Dick's best books

Discussion in 'Philip K. Dick' started by TomTB, May 8, 2015.

  1. TomTB

    TomTB Administrator Staff Member

    Was hoping to get an answer to this. What are widely regarded as being PKD's best works? I've only read one (Do Androids ..), and wouldn't know where to start with the remainder ..
     
  2. Boreas

    Boreas n log(log n) Staff Member

    I'm not very well read up on PKD. I tried some of his earliest novels during my teens and remember them having quite a 'pulpy' feel. I do know there's quite a difference between his early-/mid-/late-period writing. I've read quite a few of his short stories and I'd recommend those as a starting point. There's a pretty comprehensive 5-part collection that Gollancz put out in the early 90s that were reprinted a few times. There are more movies based on his short stories than on his novels.
     
  3. Stephen Jansen

    Stephen Jansen Full Member

    I have received The Exegesis of Philip K Dick as a gift. This is the holy grail of PKD's works but it will mean nothing to you unless you have read a great deal his books, but the Valis trilogy VAILIS, THE TRANSMIGRATION OF TIMOTHY ARCHER and THE THREE STIGMARTA OF PALMA ELDERITCH cover the last stages of PKD's career and avoid the pulp stuff if it's not to your taste. A SCANNER DARKLY is a masterful plot as well.

    If you like the hard SF try Maze of Death or earlier. If you're just starting out I'd advise the short story approach as Boreas suggests but I always have a favourite in Do Androids Dream of Electric Sheep.
     
  4. TomTB

    TomTB Administrator Staff Member

    Thank you! I actually just picked up Ubik the other day on Audible as it was the daily deal. I don't know much about it and I don't see it getting mentioned all too often. Has anyone read Ubik?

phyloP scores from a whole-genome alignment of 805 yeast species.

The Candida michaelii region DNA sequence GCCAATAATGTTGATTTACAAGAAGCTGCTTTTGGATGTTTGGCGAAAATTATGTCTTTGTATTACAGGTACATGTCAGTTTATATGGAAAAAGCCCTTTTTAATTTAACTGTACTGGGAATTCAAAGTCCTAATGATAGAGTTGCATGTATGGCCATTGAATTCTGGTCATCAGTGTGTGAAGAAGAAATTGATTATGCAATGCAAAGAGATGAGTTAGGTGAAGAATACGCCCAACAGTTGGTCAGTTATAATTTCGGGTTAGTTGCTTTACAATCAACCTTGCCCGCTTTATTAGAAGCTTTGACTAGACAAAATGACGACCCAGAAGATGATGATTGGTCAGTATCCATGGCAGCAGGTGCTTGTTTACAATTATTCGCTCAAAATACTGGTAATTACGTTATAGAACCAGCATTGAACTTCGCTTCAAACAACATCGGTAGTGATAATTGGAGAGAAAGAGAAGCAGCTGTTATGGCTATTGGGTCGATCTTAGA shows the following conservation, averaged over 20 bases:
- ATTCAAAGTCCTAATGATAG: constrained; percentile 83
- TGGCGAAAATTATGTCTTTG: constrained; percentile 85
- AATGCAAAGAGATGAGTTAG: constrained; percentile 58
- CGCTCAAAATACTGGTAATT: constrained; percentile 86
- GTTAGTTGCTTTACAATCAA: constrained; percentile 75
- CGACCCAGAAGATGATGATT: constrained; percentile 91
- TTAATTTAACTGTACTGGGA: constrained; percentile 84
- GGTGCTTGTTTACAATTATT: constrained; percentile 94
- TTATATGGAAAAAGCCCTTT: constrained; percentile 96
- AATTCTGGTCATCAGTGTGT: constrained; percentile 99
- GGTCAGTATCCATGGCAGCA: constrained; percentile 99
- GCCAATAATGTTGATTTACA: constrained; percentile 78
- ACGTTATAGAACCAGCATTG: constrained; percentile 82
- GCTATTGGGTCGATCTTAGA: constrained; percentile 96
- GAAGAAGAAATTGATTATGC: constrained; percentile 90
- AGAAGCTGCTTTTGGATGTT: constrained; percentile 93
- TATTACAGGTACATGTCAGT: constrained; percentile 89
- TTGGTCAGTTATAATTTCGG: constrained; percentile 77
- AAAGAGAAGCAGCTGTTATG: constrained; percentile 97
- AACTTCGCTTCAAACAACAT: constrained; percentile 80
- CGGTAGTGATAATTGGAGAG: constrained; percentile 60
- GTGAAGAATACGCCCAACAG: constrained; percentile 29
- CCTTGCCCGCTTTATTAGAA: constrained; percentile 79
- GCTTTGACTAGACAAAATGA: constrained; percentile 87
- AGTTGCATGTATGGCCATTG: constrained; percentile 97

5. Stephen Jansen

    Stephen Jansen Full Member

    I have read Ubik. Good story about duality and which side of life and death we may actually be experiencing. The two being inter changeable in PKD worlds. The dialogue is very abrupt and direct as though pleasantries have gone out of fashion. Reminded me a little of how Harvey Keitel's character in Saturn 3 spoke. Recommended.
     
  6. Boreas

    Boreas n log(log n) Staff Member

    From what I've heard, PKD's books during the later stages of his life become extremely philosophical and are heavily concerned with God, especially with the Valis trilogy. Maybe more metaphysics than science fiction?
     
  7. Stephen Jansen

    Stephen Jansen Full Member

    that's true, especially The Transmigration of Timothy Archer. God as an intelligence system rather than a man with a white beard.
     
  8. Diziet Sma

    Diziet Sma Administrator Staff Member

    I have checked several times A P. K Dick's books and I have never been quite sure where the best place was to start with his work.

    I have come across this blog entry YOU DON'T KNOW DICK. A Philip K. Dick Primer, Ranked in Order of Difficulty, and I have found it very helpful.
    As a summary, this is the list they suggest, but it is definitely worth checking out the link:

    Beginner:
    • The Short Stories
    • Do Androids Dream of Electric Sheep?
    • Clans of the Alphane Moon
    • The Man in the High Castle

    Intermediate:
    • Flow My Tears, The Policeman Said
    • Time Out of Joint
    • Ubik

    Difficult:
    • The Three Stigmata of Palmer Eldritch
    • The VALIS Trilogy
    • A Scanner Darkly
     
  9. hrafnwasser

    hrafnwasser Well-Known Member

    Just dive in...

    The Penultimate Truth ... in this time of "false news" and "alternative facts" ... oh and serendipitously has character called Louis Runcible.

    For a good value start you could do worse than;

    Five Great Novels - Gollancz ISBN 978-0575075818 - The Three Stigmata, Martian Time Slip, Do Androids, Ibik and A Scanner... all in one volume - mine was 13 quid. think it's £25 now, but easily procured second hand.

    http://amzn.eu/dL4S21S
     
    Diziet Sma likes this.

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